Social Media – ‘To tweet or not to tweet’?
Or rather the ongoing question of exactly how much control do you, as an employer, have over an employees’ ever rising social media activity.
A recent case shed a little more light on this subject. An employee in the UK was dismissed after posting offensive and derogatory tweets on their private Twitter account. It is important to note that this was outside of work time and not work related.
Mr Law worked for Game Retail Ltd. And another vitally important factor in this case was he did allow around 65 Game stores to follow his private account and made no attempt to restrict visibility to his tweets.
After posting the offensive tweets he was reported by a fellow worker and, following an investigation, it was felt 28 tweets were offensive. Mr Law was suspended and ultimately dismissed for Gross Misconduct. Mr Law brought a claim for unfair dismissal – and won.
The Tribunal agreed Mr Law had been unfairly dismissed. They felt although offensive, it was in his own personal time and colleagues, suppliers and customers would not have necessarily seen the offensive tweets.
On appeal the EAT disagreed. They felt it was wrong to assume who had or had not seen the tweets. Particularly as he had allowed Game stores to follow him – who could have seen the offensive material.
Also, the nature of twitter is that it is known to be freely accessible to all unless restricted. This was a key fact as Mr Law had made no attempt to use the restriction setting available to him and had chosen to use one account for work and private use.
Cases can often be won or lost on specific facts. A key reoccurring factor though, is whether an employer has a strong clear policy directing its employees on the use of social media.
A recent survey stated employees spend an average of 39 minutes per working day on social media (excluding private use). Therefore a policy that clearly states what is, or is not, acceptable, and if a certain action(s) could result in disciplinary action is prudent.
Another business risk associated with social media is who owns valuable social media data when the employee leaves.
Again, having a clear policy will help your position as an employer to retain and protect key contacts and information.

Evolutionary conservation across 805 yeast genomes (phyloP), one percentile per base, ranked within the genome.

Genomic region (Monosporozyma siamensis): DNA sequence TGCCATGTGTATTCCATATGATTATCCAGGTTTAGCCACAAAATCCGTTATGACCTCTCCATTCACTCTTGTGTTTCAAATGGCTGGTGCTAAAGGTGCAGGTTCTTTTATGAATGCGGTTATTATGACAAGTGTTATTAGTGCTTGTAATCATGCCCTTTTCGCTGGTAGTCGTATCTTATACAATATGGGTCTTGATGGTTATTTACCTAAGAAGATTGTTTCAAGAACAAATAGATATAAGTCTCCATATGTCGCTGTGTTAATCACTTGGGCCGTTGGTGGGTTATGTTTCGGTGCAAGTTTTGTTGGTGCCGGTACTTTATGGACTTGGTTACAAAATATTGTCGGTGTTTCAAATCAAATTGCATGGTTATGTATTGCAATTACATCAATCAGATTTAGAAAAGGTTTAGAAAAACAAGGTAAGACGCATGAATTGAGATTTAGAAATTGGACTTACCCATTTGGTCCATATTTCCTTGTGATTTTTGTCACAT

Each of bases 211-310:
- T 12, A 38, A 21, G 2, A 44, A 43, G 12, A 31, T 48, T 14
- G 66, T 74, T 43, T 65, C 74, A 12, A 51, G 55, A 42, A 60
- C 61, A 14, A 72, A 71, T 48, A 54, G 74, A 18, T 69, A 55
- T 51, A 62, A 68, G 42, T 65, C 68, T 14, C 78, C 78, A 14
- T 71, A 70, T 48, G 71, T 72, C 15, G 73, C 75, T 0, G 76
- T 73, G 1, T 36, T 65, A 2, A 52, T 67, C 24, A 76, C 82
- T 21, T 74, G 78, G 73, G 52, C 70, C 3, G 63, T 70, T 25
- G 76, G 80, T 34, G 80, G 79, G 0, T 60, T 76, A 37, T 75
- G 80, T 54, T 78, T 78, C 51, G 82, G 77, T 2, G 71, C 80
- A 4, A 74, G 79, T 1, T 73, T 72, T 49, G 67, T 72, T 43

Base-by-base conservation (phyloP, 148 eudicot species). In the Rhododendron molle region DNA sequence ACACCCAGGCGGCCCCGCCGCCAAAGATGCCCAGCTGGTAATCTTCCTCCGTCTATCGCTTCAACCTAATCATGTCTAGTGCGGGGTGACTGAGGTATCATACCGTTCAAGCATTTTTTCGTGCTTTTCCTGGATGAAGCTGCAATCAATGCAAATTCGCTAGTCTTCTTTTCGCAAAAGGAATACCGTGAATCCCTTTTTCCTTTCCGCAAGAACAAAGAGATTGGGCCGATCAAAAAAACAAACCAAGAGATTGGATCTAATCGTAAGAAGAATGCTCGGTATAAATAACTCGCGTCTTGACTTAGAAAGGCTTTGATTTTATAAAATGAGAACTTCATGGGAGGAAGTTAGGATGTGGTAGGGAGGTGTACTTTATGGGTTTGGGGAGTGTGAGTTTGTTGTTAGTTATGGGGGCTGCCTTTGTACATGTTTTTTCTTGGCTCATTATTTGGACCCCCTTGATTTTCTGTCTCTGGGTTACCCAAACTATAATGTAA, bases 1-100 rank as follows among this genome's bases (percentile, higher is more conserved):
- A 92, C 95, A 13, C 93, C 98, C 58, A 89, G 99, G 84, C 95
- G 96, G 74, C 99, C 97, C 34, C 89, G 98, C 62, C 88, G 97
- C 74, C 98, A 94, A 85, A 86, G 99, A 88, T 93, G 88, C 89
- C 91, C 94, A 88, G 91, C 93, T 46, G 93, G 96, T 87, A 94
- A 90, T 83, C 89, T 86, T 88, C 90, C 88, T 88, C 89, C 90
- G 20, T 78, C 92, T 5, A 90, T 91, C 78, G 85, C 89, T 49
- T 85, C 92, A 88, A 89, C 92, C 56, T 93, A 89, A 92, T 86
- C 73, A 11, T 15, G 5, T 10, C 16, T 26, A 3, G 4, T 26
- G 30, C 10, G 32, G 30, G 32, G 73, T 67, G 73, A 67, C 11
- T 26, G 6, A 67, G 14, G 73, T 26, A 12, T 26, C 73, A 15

I can work with you to identify any risks to your business and devise a Social Media policy and procedure to help manage these risks for you. Call for a free 30 minute consultation on how I could help you.
Hello, I’m Carole Thomson. I am a Freelance Senior HR professional and I founded HR Support for Business to give small and medium businesses access to a trusted HR Resource when they need HR support or advice.
If it concerns the management of your workforce then I can help you, whether a small issue or a larger redundancy, TUPE or change situation.
Just pick up the phone and contact me for a free 30 minute consultation so we can discuss how I can best help you.
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Why not have a look what is provided within the HR e-store:
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I hope you have found this employment update useful. As with all legislation it is best to have this laid out in your Employees Handbook.
A good Employee Handbook, with a strong Social Media policy and procedure will not only ensure your legal compliance, it is a guide for your managers and employees on how you want your business to operate.
Thereby protecting your business and laying the foundations for managing social media in your business.
This has been extracted from our 2015 1st Quarter Employers Newsletter
If you would like to read more about changes that may impact on your business now or later please just click here for this and previous issues.
Or why not call me and we can discuss how best I can help you.
Carole Thomson Chartered FCIPD, Tech IOSH
Senior HR Consultant
HR Support for Business
Tel: 078994 25916/ 079412 62492 /01295 788 579 email@example.com